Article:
Without question, childcare costs have also played a role.

Multiple mothers interviewed by The Star on Tuesday said that, after calculating expenses, they found that staying home with their children would actually be cheaper than continuing to work and funneling money into a pricey day care each month.

Even if there is a financial hit, meanwhile, many families have taken steps to alleviate the strain.

Some have moved into smaller homes to facilitate a single income. Others have made lifestyle changes, shopping at discount grocery stores or eating out less.

“We adjusted our budget, and it’s not that difficult,” said Mandi Pollard, an Independence mother of two whose husband works as a project manager for a heating and cooling company. “I don’t have to buy work clothes or gas as much. We eat at home a lot more.
“There are ways to balance it.”

The most common answer, though, is also the most obvious: They like being there to raise their children, even if it means living a bit more frugally.

Of the married mothers with working husbands included in the Pew study, 85 percent said they were not employed so that they could care for their family, a sentiment echoed by a slew of local mothers.

Emily McQuillen had always planned to be a stay-at-home mother, and after she and her husband had their first child in 2012, she got her wish. Instead of hearing about her child’s milestones from a teacher or day care provider, she would be able to witness them first-hand.

“I would see my kids’ first steps, I would see their first words, I would be the one to see all that,” said McQuillen, a former preschool teacher. “And to me, as a parent, I want to be the first one to see everything.”

Still, as a growing number of mothers find themselves working inside the home, the adjustment can often take time — particularly for those who previously worked full time.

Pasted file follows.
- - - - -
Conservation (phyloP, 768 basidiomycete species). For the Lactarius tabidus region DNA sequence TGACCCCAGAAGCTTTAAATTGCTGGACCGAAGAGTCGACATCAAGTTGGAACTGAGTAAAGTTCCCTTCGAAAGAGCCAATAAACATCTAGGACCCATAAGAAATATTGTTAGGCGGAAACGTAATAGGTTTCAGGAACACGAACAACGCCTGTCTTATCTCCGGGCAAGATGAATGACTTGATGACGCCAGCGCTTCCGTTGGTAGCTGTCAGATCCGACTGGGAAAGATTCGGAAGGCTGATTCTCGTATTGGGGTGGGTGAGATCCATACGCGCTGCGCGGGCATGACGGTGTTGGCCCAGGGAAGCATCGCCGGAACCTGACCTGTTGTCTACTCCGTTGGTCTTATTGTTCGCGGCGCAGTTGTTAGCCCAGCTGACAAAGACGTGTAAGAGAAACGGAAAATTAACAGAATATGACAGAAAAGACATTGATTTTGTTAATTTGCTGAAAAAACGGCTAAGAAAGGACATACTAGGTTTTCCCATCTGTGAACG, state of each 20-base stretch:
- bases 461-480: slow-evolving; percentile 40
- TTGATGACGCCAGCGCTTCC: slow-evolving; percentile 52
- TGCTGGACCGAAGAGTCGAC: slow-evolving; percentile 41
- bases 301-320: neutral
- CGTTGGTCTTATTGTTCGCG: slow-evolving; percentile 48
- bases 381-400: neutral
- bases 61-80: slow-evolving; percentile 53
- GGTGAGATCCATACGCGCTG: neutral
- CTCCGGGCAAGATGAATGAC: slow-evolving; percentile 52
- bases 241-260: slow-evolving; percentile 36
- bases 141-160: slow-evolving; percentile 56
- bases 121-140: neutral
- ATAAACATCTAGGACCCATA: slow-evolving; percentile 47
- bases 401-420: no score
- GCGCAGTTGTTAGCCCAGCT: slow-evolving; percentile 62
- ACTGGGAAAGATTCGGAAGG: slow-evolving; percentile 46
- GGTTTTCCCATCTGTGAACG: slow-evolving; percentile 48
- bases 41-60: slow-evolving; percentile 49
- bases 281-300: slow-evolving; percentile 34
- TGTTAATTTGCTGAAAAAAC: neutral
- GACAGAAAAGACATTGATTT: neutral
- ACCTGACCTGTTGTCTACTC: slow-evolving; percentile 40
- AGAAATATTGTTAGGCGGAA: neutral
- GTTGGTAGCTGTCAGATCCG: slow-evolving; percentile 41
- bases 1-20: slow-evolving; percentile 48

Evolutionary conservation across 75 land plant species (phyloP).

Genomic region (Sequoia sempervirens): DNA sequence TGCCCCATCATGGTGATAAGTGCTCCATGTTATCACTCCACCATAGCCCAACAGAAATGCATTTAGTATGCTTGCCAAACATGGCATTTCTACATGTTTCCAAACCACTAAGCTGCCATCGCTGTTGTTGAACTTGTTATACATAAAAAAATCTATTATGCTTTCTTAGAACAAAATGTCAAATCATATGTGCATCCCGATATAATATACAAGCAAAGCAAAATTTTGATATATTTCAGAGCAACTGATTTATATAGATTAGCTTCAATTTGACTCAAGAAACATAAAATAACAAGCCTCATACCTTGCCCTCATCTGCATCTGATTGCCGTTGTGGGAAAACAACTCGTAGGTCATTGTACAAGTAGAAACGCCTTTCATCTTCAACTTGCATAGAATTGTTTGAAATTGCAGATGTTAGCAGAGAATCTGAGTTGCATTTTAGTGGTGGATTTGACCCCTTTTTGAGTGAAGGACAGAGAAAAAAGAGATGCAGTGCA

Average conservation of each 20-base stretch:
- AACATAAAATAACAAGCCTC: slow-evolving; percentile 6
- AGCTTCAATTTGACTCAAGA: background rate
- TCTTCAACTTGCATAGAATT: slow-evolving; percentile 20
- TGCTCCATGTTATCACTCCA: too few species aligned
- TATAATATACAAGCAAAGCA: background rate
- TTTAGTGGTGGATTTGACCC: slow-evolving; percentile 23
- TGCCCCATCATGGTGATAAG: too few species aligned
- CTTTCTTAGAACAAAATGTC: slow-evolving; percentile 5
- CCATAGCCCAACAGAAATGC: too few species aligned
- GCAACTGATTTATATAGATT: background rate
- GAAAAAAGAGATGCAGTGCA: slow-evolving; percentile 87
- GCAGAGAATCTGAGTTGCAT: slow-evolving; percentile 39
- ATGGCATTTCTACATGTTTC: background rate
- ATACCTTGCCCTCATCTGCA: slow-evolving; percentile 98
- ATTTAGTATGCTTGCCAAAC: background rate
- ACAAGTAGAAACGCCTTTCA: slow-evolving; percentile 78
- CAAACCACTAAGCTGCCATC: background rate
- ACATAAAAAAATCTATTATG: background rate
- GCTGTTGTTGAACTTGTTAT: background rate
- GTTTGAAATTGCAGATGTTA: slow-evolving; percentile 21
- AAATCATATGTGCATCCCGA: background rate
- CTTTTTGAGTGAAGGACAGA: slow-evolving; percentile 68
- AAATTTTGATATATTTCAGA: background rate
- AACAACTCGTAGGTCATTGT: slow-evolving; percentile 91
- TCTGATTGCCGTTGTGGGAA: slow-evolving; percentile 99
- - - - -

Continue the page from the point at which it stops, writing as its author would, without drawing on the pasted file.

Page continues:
Although the transition to full-time mother has come naturally to some — “I ran a lounge, (so) it’s the same thing,” joked Pollard. “I’m up all night, people are screaming and throwing up” — it can also represent a significant adjustment.

After leaving her teaching job, Cunningham went through a kind of withdrawal period. Four or five months after leaving, she says, she still felt isolated, lonely. A woman without a routine.

As time passed, however, she began to warm to her new role. She filled the void with other things, planning out activities, teaching her son the alphabet and the planets.

“Since I’ve been home, it’s kind of like I look at it as a management job,” she said. “I manage all the finances, the kids, the schedule, the appointments, the household chores. And so I’ve gotten my structure back that way.”

Now the woman who once couldn’t fathom the idea of being a stay-at-home mom has a hard time envisioning anything else.

“I loved my job, I loved my co-workers, I mourned,” she said of leaving her career. “It was kind of like going through a breakup or a divorce.

“But as much as I missed them, it was the easiest decision I ever made.”